In late March the NASA WISE space telescope spotted a new comet as it approached the Sun. By July the comet was on it’s way back out to the distant Solar System, but passed close enough to Earth to allow us to see it’s fabulous tail in the night sky. How good a view you got was dependent on the quality of your night sky and how much light pollution there was.
This image was taken by Ray Butler in a dark sky site in Connemara. The comet is clearly visible along with a spectacular display of Noctilucent clouds.
Views from light polluted areas are much less impressive. This photo from Brian Espey was taken in the foothills of the Dublin Mountains.
And when viewed from heavily light polluted South Dublin, about 15km from the city center, the comet almost disappears in the skyglow. It was practically impossible to see with the unaided eye and only visible in the photo above thanks to a 10second exposure.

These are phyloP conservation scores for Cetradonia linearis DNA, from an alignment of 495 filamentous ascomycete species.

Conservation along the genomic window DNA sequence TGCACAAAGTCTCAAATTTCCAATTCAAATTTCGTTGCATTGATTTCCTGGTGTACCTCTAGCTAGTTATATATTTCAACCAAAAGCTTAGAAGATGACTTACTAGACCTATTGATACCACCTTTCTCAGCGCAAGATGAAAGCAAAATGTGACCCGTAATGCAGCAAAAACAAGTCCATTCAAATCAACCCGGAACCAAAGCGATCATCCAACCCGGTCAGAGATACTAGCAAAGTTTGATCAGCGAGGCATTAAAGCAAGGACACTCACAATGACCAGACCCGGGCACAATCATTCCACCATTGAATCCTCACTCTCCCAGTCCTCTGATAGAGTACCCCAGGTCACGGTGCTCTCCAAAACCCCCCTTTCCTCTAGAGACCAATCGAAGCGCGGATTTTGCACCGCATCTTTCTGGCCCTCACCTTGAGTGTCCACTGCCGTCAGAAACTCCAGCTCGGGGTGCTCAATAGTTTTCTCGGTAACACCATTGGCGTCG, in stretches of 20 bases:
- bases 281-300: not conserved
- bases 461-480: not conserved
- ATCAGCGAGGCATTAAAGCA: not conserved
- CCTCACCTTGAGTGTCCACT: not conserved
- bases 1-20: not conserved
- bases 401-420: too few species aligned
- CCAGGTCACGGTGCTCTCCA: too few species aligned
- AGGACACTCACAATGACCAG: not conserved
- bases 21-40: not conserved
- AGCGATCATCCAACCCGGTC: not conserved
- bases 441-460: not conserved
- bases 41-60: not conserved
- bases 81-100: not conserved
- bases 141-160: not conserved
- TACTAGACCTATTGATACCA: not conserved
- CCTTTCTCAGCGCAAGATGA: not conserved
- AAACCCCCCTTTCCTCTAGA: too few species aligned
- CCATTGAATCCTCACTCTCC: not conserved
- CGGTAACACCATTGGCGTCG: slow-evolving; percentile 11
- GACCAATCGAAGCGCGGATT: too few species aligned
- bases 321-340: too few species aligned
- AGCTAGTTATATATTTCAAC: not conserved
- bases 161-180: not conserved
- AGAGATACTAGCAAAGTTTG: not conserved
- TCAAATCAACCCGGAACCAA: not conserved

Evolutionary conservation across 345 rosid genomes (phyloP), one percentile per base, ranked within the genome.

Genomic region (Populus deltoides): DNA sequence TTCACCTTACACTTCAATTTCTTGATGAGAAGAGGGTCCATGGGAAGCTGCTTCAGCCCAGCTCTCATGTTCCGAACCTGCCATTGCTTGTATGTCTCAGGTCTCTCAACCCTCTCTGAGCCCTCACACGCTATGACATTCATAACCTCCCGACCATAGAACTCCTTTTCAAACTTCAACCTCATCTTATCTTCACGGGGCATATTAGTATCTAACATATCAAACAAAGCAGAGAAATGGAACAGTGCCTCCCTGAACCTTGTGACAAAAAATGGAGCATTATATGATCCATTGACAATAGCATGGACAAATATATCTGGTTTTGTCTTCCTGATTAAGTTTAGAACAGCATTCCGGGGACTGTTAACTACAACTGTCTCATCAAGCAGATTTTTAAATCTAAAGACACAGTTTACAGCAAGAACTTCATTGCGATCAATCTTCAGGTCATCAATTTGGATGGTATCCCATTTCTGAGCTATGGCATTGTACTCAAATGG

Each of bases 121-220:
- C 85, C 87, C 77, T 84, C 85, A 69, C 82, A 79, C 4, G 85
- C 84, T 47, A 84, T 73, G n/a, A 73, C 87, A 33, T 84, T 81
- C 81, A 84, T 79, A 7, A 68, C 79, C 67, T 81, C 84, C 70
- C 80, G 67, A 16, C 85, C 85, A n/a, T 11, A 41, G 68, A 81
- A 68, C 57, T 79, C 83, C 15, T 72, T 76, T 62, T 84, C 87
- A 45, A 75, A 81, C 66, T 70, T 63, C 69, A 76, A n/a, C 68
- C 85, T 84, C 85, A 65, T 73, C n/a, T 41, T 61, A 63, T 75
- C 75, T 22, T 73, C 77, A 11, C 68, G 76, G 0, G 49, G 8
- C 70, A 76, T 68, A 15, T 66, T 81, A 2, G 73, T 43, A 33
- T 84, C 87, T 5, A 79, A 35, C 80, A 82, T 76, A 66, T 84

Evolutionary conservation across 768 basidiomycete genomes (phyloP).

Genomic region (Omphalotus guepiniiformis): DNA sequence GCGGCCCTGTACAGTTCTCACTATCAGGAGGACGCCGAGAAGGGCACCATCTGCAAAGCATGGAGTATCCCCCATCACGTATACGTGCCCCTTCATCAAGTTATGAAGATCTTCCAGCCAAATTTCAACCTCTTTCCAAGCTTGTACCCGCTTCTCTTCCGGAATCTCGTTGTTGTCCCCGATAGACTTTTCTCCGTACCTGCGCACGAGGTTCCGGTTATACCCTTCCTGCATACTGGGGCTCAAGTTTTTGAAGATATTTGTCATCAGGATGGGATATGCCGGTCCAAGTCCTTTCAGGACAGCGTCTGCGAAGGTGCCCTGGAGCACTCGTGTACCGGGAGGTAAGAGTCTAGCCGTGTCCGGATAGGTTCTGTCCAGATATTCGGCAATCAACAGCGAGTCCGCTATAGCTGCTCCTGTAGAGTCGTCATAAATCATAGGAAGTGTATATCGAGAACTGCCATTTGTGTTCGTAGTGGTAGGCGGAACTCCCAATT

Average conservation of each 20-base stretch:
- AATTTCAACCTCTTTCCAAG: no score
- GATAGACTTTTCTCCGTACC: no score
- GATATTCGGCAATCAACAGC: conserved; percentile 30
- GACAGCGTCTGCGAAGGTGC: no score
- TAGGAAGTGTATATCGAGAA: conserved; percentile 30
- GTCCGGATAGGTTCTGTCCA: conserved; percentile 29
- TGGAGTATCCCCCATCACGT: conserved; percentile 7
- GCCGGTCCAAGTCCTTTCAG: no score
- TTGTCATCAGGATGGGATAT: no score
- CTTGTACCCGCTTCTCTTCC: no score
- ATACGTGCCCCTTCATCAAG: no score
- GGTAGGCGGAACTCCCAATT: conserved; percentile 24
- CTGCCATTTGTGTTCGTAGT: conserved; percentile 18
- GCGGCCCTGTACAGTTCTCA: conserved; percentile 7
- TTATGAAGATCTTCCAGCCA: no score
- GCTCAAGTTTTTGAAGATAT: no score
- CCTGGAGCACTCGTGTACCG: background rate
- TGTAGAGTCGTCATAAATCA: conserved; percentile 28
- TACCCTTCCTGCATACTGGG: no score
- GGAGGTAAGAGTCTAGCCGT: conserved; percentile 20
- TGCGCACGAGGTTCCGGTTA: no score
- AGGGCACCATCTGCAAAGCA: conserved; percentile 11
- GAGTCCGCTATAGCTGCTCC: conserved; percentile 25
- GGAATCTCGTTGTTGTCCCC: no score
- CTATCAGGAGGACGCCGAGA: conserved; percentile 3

Here’s another image from Ray butler from a dark sky site. This time stacking 39 photos together to produce some stunning detail in the tails of the comet.
However a similar image from South Dublin is much less spectacular, and that was even taken with with a specialist light pollution reduction filter.
What these images show is that really is no substitute for observing the stars under really dark skies.